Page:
12
May

Is the City of Canada Getting it Right with the Green Line?

Canada’s Green Line: Does the City Have the Right Plan?

A few days ago the City of Canada told us that the alignment they are proposing for the green line will go from Crescent Heights down to Shepard.

This is a dramatic reduction in scope from the most recent alignment which essentially ran right from the north end of the city down through to the South Canada Health campus in Seton.

The new alignment will most greatly benefit inner city Canada, with communities such as Crescent Heights & Inglewood being the clear winners.

Who Loses in this New Plan?

The losers, unfortunately are the families that live in the suburbs at either end of town.  

They are being short changed due to planning decisions that have increased the cost and scope of the project to the point that the same proposed budget of $4.5B is chewed up with only 14 stations instead of 28, with the biggest contributor to this no doubt being the $1.95B tunnel to go under the bow river.

This allows the new line to only reach one station on the other side, Crescent heights, which isn’t exactly far from the downtown core to begin with.  

Now, $1.95B would make sense to me if they were spending it to connect to a major piece of infrastructure, like a hospital, university or the location of a new arena, but this alignment does none of that.

What Would be a Good Alternative?

An alternative here would have been for the City to pick one end of town, north or south, and take the line all the way, to allow inner city and suburban demographics alike to share in this enormous project.

An even better option is to stick with the first plan and go all the way with both and spend more money on it.  I can think of few public initiatives more deserving of capital than rail transit.

Instead, we have an alignment that caters to the inner city of both yet leaves the suburbs in no man’s land, with neither of the districts to the far north or south getting an LRT.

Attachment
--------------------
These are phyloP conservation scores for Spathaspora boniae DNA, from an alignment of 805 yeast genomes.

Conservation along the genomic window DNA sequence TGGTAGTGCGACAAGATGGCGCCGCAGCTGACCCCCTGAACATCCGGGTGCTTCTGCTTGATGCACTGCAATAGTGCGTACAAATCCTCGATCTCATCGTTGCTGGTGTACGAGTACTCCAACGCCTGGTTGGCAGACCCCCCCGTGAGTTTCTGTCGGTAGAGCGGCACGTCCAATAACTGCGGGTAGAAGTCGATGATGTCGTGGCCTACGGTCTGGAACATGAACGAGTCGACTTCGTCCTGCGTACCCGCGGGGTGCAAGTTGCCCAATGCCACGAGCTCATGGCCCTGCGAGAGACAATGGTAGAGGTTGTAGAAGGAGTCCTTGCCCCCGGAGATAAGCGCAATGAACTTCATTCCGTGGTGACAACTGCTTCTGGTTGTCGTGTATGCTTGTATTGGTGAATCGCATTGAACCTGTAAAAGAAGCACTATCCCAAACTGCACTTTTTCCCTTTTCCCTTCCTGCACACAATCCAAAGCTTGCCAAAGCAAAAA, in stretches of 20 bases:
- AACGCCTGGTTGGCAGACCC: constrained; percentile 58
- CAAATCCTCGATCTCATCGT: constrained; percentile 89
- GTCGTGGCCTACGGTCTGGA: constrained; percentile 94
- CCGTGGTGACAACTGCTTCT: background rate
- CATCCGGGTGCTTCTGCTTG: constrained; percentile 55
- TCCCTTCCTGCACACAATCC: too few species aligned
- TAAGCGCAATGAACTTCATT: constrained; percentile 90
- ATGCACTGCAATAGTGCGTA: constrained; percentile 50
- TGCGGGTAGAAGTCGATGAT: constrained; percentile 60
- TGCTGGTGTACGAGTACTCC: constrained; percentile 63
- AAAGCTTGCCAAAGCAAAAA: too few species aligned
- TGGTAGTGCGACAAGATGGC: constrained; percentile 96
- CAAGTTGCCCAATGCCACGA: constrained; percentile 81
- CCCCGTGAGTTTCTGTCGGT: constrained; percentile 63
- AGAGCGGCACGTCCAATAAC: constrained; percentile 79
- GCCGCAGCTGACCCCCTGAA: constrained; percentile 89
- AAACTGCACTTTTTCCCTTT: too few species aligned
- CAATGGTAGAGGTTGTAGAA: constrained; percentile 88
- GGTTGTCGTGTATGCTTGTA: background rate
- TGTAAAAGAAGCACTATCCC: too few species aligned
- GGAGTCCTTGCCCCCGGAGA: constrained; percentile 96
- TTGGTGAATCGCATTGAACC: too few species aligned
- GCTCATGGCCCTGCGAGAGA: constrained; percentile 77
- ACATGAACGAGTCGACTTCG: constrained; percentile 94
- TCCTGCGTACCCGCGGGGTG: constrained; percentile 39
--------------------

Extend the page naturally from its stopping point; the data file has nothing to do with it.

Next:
Let’s hope we see a few more kicks at the can with this before shovels hit the ground.

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Comments ( 2 )
  • Rob Jobst says:

    I share your frustration, Brett, but I agree with the philosophy of taking a long-term view of urban planning decisions and getting it right the first time. My fear was that, in order to accomplish the entire scope of the project at once and for the least expense, corners were going to get cut and we were going to get an awkward compromise design that tried – among other things – to run the line above ground where it is clearly a better long-term plan to go subterranean. It may also make sense to tackle the most expensive inner city portions of the Green Line now, when everything from engineering to labour is available at recession-level pricing. And, of course, your suggested solution would pit the north side of the city against the south, putting administration in an awkward position and setting elected officials at each other’s throats. I, too, like the “build it all and pay more” option, but where’s the money going to come from?

  • Robert Zalischuk says:

    I’m giving this an “F”. Such limited and simplistic thinking. Another instant LRT expert. Spend more money, sure! Where’s it coming from? I’m giving the city credit for having the guts to recommend the correct compromise decision here. Did Brett read the city’s article? Even phase one is a massive project. The central portion is technically complex, it NEEDS to be built FIRST, why can’t folks grasp that? Would folks have been happier if the city left out completing the 16th Avenue Station until later? The existing network is 59km, the FULL Green Line is 46km with phase one being 20km. A common comment has been – Do It Right The First Time. Apparently you disagree..

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